Why did blogger allow me to comment twice? Was it a plot by the Chinese manufacturers of Apple products on which I type? Or an endorsement of fake copies by ironically copying twice?
Anonymous said…
...and my French Provincial decor is a fake pastiche that just hints at how I might really want to be living my life, you know, in a tiny but tasteful manor in a pocket-sized patch of forest with quite a modest moat really, and a walled potager with lots of espaliered fruit trees, and really, just a teeny conservatory with grapes trained under the glass ceiling...

This bit made me smile. It reminds me a bit of the story about Marie Antoinette, who used to enjoy playing at simplicity and pretending to be a shepherdess. Set aside the fact, of course, that I doubt she'd have ever interacted with anyone of said occupation, and that their jobs were immensely hard work.

I think it's a challenge to see past what we're all being sold- by companies, but also by our government. IMHO, modern capitalism pushes the idea that we're nothing without our possessions- that what we own is an indicator of who we are at heart. I don't think many people- even people involved in various aspects of sustainability- really see that. Everything is for sale, every cause has a merchandise stand attached to it.

Personally, I'm trying to balance the things that I have to buy new with things that I can get at op shops or find lying around. I got a fantastic coffee table that way the other week- someone had put it on the curb because one leg was coming off at the joint (incidentally, nothing a bit of glue won't fix)!. That, and I use everything until it can't be used any longer- I have one particular shirt that I've worn since I was 16! Not perfect, obviously, but a step in the right direction at least.
Jo said…
Lucinda, it is undoubtedly a capitalist conspiracy! But I'm not sure capitalism can be ironic, except by accident.
I am waiting to see the results of my conundrums too.
Sister Caveman, yes, I am the opposite of Marie-Antoinette - the proletariat dreaming of the (completely modest and unpretentious) French chateau.
And yes, I am beyond annoyed at the fact that we are all reduced to the status of consumers by our society. I say 'no' to that, while still buying stuff left, right and centre!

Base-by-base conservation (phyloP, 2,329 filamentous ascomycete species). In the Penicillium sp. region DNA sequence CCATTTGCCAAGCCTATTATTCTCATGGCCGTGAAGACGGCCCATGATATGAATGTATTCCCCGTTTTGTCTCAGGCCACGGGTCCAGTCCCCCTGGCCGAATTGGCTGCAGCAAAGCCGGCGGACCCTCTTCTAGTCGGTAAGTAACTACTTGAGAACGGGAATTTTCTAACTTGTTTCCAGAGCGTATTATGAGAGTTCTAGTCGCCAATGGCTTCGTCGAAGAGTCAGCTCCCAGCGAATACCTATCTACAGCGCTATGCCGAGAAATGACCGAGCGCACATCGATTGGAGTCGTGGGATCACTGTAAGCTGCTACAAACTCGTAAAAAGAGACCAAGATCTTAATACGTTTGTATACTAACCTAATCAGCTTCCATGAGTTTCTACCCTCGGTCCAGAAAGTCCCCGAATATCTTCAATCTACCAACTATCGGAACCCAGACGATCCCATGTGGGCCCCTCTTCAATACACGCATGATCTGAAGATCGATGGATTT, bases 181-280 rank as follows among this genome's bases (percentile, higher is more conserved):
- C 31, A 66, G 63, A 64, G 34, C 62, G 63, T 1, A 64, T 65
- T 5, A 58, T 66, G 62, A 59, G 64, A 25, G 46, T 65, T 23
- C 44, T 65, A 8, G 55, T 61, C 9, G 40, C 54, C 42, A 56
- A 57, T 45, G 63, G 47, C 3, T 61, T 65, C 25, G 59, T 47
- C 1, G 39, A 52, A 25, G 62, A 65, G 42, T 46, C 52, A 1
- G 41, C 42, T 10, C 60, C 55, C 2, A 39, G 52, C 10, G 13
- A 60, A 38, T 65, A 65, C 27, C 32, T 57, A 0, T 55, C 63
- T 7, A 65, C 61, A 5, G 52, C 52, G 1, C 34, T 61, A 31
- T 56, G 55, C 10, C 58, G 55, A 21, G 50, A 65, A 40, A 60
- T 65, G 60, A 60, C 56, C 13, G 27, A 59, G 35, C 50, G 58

And part of that response is absolutely to stop buying stuff. I love your coffee table win, and extremely long-lived shirt. Take that, seasonal fashion!
Unknown said…
Looking at this from the perspective of someone trying to manage a manufacturing business in Victoria owned and operated by Australians employing Australians and following the laws and regulations of this country HOW DO WE COMPETE with the mass produced products from China and other nations without our labour awards and working conditions. We produce a quality custom engineered product which unfortunately loses out over quantity and price. We like many others are struggling to stay afloat and our only defense is to produce quality and to seek that point of difference with the mass produced often inferior products.

I fear that the era of craftmanship of unique quality items in all areas of our lives might have passed as "trade" in itself declines. Those that do take up this occupation are asked to deliver on time and on budget to a customer with appetite for McMansions filled with fake moulded furniture rather than crafted. What will the future be like when the generation facing retirement within 10 years passes. I fear our only choice will be to consume imported fakes. Perhaps now is the time to start buying up all the solid original furniture that will last the distance.
Jo said…
Lynda, The Man has managed a local, quality manufacturing engineering firm for 18yrs, which was then taken over by a large US firm, and will probably not survive as a local manufacturer.
One day all the oil will run out, we won't be able to ship and truck stuff all over the world any more, and will have to manufacture locally again. Which will be a struggle if we lose all that expertise.
As for furniture - my neighbour is a high end funiture designer and maker. Beautiful Tasmanian wooden furniture that costs an arm and a leg, but will last forever, and be the classics of the future. The craftspeople are out there. Just need to save up..
Bek said…
So true. I also want to opt out of the consumer mindless consumption. It's taken me a while, but I'm at the point where I now buy very little, but what I do buy I want to be very good quality and I'm prepared to pay more for it. I love the idea of only having possessions that mean something, that tell a story in some way. I can't tell you the number of things I've given to op shops over the years; things that I just HAD to have when I saw them, but years (or months) later just didn't care about. I look back now and think I was a fool. I'm glad I've learned better.
Anonymous said…
Well said! I will try to keep that in mind as I embark on two trips this Fall requiring air travel...I don't want to return with "must have" souvenirs that I later toss.
Jo said…